The lead plaintiff in the case King v. Burwell, which will be argued in front of the Supreme Court Wednesday, is a Virginia resident named David King, a man who did not want to buy health insurance. But the case's origins have deeper roots than King's opposition to coverage. Above, the U.S. flag flies near the Supreme Court in Washington, March 2, 2015. Reuters/Joshua Roberts

David King, the lead plaintiff in the Supreme Court case King v. Burwell, didn't want to buy health insurance. The 64-year-old Vietnam veteran, a resident of Fredericksburg, Virginia, works as a limo driver and makes $39,000 a year, according to a post on the Supreme Court blog, and if it weren't for subsidies afforded him by the Affordable Care Act, King wouldn't be able to -- or have to -- buy health insurance.

Based on his income, King could pay $275 a month for health insurance that actually costs $648 a month, according to the Supreme Court blog. Federal subsidies outlined in the Affordable Care Act of 2010 would cover the difference in cost. But if subsidies didn't exist, King would be exempt from the individual mandate, the Affordable Care Act's requirement that everyone have health insurance or pay a penalty, because the cost of insurance would have been unaffordable for King. Depending on whom you ask, it was the subsidy that either allowed or forced him to buy health care coverage.

As a result, King and three other Virginia residents -- Douglas Hurst, Brenda Levy and Rose Luck -- filed a lawsuit against the government arguing that subsidies were supposed to be only for those purchasing health care through state-run health exchanges -- not the federal one. Their case focuses on four words: "established by the State.” Thirty-four states, including Virginia, opted against establishing their own exchanges under the Affordable Care Act, instead allowing residents to purchase health care through HealthCare.gov, the federal marketplace. Those four words, the plaintiffs' suit argued, meant subsidies were only for people purchasing health care on exchanges "established by the State." Lower courts ruled against them, but in July 2014 King and the others petitioned the Supreme Court, and in November the justices said they would hear the case.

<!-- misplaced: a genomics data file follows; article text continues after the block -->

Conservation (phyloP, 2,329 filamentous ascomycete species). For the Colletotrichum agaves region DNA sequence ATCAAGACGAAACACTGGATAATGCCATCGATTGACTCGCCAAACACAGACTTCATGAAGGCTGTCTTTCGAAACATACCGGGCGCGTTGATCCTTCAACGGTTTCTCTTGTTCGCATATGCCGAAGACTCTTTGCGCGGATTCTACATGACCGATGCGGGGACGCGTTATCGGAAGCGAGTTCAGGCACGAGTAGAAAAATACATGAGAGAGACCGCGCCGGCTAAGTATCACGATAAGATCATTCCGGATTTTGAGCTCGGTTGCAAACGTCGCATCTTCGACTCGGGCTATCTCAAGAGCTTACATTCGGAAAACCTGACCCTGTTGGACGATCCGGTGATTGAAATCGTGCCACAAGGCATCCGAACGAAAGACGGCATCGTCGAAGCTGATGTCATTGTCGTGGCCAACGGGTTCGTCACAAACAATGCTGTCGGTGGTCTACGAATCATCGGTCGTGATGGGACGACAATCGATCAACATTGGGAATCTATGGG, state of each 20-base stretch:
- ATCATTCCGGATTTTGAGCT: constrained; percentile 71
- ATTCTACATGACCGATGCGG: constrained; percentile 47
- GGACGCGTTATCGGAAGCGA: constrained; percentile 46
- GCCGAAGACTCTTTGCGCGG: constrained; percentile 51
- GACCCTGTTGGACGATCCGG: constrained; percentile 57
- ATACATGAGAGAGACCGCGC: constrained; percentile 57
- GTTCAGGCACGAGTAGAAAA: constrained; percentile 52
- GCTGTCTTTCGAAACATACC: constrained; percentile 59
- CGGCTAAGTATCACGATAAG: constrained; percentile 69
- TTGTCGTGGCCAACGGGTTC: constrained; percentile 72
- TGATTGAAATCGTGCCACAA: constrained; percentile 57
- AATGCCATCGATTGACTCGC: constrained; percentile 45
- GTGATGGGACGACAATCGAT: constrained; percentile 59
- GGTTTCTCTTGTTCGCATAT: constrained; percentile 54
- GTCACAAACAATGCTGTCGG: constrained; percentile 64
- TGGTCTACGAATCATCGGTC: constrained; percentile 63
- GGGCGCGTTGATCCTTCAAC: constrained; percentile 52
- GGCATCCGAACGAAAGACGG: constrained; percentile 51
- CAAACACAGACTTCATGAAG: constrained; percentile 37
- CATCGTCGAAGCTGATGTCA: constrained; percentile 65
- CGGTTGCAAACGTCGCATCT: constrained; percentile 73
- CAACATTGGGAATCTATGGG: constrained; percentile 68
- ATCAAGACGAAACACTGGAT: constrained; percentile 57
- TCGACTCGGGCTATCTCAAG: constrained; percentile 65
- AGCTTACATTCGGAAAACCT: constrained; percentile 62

The idea and arguments behind the case actually date back much further than King's personal situation. The New York Times, Mother Jones and other media outlets have reported how the case's main argument was in the making as early as 2010, when a lawyer from Greenville, South Carolina, shared a tiny detail regarding tax credits in the Affordable Care Act at a conference run by the American Enterprise Institute, a conservative think tank. Gradually, that information was developed into an idea to challenge the health care law, thanks to Jonathan Adler and Michael Cannon, a law professor and a director at the Cato Institute, respectively. "We were the first ones to lay it all out," Adler told the New York Times. Another group, the Competitive Enterprise Institute, then sought and found plaintiffs for the lawsuits. In September 2013, King and the three others were the plaintiffs in a case, King v. Sebelius, filed in a district court in Virginia. That court ruled against against the plaintiffs in the case that is now King v. Burwell.

Paperwork from the Competitive Enterprise Institute showing the organization's role in the King v. Burwell case, which will be argued in front of the Supreme Court Wednesday. Judith E. Bell/Creative Commons

In early February, news reports circulated that as a U.S. Army veteran who served in Vietnam, King would qualify for health care coverage through the Veterans Affairs, creating doubt that he could rightly challenge the law in the Supreme Court case. But those reports do not appear to have affected King's standing, and the Supreme Court will hear oral arguments in King v. Burwell at 10 a.m. Wednesday. A ruling is expected to be issued by June.